ND: I spent the whole time – every day, all day – watching butterflies. I almost never went into town, except to get shopping at the end of the day. I would just wander around with a net and a notebook and a stopwatch. That’s all I used. The first thing I did was to mark a lot of individuals so they could be recognised. I remember being delighted how easy this was compared to trying to catch pied wagtails. I would see a butterfly in a sunny spot, capture it in a net and mark it with felt tip pen through the net. I didn’t actually have to handle the butterfly at all. This way I marked several hundred during the study.
On my first day I decided to watch one individual for the whole day, just to try and get a feel for what it was like to be a speckled wood butterfly. I watched one male for six hours or so, in one little sunny patch. As the sun moved across the sky, the sunny patch moved over the woodland floor, and the male followed it faithfully, travelling something like 20 or 30 metres during the day, always staying in his little sunny spot. I noticed that he didn’t spend any time feeding there. He just perched and whenever anything came close by he would sally out and inspect it. Often it was another insect, perhaps a ladybird or another species of butterfly, and he’d then very quickly ignore it and return to his perch. But if it was another speckled wood butterfly he was very interested. If it was a male, they would have a brief spiral flight, and then one of them would retreat. It was always the owner who would come back to the territory. If it was a female he would follow and court her, but almost always she said no. She would fold her wings and depart, and he would then leave her alone. Subsequently, I discovered that these females which said ‘No’, were already mated and laying eggs. In butterflies, females can say ‘No’ and that is the end of it. There is nothing the male can do. But occasionally, a female would say ‘Yes’ and the male would then leave the territory and fly up and mate with her up in the canopy. These simple observations suggested to me that what the male was doing in these sunny spots was looking out for females.
The next question I asked was whether these little chase, these little spiral flights, were territory defence. You might think, well it is obvious they must be! But there was some controversy back in the 60s and 70s about whether butterflies really did defend territories or whether these little interactions were simply a case of butterflies spacing out amongst the available habitat. So I thought it was very important to test whether these other intruding butterflies really wanted to settle in the territories. So I removed the original owners, kept them in a net, and when one of these butterflies from the canopy came down I saw what they did. I discovered that in all cases where I had removed an owner, the new comer settled in the territory and began to defend it. And that suggested to me that these spiral flights had previously kept them out, so it really was territory defence. I was very pleased with that very simple removal experiment; these other butterflies were clearly keen to get the territories when the vacancy arose.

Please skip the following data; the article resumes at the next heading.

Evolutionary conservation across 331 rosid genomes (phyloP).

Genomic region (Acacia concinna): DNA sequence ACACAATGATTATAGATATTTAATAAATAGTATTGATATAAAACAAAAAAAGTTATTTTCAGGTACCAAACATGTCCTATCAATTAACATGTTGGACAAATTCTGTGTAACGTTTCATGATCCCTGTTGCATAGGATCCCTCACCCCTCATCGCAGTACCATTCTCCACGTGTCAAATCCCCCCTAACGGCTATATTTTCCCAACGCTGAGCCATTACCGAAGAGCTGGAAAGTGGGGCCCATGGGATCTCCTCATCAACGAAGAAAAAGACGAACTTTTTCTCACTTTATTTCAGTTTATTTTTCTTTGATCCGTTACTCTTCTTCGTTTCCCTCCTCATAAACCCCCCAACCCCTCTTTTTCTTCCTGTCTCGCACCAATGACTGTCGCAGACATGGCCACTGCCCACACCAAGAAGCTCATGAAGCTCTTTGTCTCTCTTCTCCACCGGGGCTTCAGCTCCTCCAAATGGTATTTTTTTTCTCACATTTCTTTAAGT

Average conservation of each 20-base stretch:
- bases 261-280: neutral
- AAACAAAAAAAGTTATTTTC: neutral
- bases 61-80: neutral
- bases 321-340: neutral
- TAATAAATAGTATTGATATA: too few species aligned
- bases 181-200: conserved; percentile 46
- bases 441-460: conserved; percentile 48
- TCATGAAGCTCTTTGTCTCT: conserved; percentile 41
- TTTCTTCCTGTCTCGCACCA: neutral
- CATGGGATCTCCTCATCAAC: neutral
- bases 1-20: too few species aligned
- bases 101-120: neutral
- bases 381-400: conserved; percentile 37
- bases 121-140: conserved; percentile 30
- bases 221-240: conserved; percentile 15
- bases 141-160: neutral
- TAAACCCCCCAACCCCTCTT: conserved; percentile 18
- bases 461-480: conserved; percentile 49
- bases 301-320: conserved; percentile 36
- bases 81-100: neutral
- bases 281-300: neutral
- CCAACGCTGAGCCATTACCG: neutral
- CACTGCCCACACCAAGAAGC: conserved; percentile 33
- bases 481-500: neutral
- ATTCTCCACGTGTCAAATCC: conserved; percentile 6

HS: Do you remember the colour coding scheme you used to mark the butterflies?
ND: I always put two colour spots on one wing, and used several colours. Speckled woods are a dark brown butterfly with pale yellow spots which are perfect for putting coloured spots on. I didn’t wonder whether particular colours might affect the behaviour of the butterflies. In retrospect, that would have been a good thing to check, to see whether the ones that I had given red spots, or whatever, did better. I never looked for that and should have.
HS: In one place in the paper you talk about sitting in a tree for seven and a half hours! Can you tell us a little more about that? Was that seven and half hours at one stretch?
ND: Yes, I still remember that day in an ash tree! Butterflies defending sunspot territories sat on low perches, often on brambles or other leaves in the ground layer. Butterflies that were intruding came down from the canopy. I noticed that the canopy males searched for females in a different way. Whereas the sun spot males perched in the sunshine and waited to inspect things that passed by, the ones up in the canopy were patrolling. The canopy was more or less completely in the sun, so perhaps the best thing to do was to just patrol around and try and find females by active search. On days that were cloudy, but still warm enough for the butterflies to be active, I noticed that all the butterflies were in the canopy patrolling.